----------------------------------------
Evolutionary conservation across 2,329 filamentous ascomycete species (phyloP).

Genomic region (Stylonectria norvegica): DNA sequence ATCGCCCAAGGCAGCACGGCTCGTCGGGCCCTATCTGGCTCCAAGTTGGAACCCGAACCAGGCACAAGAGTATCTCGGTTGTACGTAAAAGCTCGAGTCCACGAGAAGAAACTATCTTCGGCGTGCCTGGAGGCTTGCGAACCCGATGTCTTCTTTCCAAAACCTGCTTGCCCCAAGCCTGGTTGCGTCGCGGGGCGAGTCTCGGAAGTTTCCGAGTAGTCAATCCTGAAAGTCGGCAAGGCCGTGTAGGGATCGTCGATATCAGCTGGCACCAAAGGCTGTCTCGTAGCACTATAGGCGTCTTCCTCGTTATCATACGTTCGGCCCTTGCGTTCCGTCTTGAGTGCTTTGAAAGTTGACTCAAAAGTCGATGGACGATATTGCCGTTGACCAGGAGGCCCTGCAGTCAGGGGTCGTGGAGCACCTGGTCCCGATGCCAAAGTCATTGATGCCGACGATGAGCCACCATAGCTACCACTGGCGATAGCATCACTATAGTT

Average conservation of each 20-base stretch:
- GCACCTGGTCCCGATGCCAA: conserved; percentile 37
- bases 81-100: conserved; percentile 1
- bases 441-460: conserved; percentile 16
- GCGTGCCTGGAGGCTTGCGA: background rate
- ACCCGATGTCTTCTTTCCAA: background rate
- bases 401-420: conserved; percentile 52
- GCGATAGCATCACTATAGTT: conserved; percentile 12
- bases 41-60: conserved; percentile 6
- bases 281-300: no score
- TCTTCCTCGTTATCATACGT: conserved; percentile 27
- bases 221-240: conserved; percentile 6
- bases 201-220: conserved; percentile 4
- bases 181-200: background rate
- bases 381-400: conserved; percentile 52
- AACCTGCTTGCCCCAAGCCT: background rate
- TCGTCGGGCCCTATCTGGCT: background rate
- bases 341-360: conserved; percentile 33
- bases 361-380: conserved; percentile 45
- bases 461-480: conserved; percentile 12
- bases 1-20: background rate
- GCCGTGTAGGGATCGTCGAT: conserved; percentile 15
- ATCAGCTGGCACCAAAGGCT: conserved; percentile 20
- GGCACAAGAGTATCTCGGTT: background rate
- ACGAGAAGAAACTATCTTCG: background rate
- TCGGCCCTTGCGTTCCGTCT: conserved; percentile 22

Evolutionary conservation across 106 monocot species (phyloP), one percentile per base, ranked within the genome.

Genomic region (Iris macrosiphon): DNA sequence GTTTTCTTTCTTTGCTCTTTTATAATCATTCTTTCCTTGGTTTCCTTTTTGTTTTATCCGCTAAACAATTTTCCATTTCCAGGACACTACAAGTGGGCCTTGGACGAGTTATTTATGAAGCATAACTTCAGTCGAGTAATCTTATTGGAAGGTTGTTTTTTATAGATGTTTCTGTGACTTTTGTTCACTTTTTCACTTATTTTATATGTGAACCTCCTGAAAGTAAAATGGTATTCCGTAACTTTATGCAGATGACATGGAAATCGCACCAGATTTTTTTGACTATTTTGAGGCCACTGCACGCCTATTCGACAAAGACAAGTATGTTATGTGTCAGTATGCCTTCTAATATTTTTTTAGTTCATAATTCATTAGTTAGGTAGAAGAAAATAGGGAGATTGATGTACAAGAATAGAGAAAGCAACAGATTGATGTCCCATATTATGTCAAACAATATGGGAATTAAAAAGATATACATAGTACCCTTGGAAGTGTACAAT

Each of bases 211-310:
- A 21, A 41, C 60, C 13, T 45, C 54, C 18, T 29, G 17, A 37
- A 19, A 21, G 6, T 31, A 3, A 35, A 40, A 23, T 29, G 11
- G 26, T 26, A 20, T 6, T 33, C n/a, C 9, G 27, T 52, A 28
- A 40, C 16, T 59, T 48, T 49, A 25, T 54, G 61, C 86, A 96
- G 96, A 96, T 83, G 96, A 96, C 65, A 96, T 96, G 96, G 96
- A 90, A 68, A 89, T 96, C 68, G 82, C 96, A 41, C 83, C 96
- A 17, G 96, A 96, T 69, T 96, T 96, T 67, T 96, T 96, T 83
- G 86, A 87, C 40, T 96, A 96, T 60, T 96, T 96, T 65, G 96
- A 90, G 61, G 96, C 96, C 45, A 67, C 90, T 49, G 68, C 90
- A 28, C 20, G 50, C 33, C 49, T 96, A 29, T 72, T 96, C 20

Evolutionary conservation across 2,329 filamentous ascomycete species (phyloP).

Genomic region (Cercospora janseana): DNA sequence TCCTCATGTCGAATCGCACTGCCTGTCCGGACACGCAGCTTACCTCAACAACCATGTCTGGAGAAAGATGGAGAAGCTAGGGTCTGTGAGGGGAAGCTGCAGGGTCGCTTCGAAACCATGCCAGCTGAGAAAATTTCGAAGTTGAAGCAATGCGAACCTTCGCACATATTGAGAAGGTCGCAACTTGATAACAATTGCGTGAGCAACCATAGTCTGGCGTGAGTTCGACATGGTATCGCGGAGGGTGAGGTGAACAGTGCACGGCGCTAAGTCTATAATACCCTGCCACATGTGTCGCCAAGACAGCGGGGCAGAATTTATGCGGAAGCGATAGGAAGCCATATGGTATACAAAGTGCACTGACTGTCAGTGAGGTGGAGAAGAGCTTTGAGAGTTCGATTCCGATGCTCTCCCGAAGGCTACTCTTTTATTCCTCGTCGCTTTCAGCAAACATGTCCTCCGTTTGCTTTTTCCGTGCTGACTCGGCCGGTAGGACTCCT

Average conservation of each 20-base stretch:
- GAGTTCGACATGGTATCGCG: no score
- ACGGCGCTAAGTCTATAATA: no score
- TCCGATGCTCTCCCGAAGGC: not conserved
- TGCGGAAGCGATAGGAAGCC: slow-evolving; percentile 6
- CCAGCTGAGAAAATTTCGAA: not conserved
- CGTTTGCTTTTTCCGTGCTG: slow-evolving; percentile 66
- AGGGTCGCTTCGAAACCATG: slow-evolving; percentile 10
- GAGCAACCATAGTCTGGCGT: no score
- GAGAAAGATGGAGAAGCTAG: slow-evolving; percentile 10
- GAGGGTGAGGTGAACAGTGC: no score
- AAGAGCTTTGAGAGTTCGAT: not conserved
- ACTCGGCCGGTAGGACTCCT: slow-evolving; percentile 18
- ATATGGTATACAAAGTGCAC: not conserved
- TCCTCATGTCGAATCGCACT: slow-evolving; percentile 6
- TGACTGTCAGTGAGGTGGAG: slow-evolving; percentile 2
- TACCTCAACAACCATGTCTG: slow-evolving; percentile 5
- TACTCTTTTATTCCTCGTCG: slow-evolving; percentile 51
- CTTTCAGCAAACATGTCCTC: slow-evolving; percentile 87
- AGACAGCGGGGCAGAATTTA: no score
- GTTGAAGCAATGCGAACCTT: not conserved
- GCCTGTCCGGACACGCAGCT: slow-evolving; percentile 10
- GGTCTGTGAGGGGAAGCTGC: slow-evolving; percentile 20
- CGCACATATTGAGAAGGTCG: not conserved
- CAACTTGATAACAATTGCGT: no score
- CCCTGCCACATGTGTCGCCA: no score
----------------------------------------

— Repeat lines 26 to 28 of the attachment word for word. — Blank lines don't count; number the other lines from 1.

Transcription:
- GGCACAAGAGTATCTCGGTT: background rate
- ACGAGAAGAAACTATCTTCG: background rate
- TCGGCCCTTGCGTTCCGTCT: conserved; percentile 22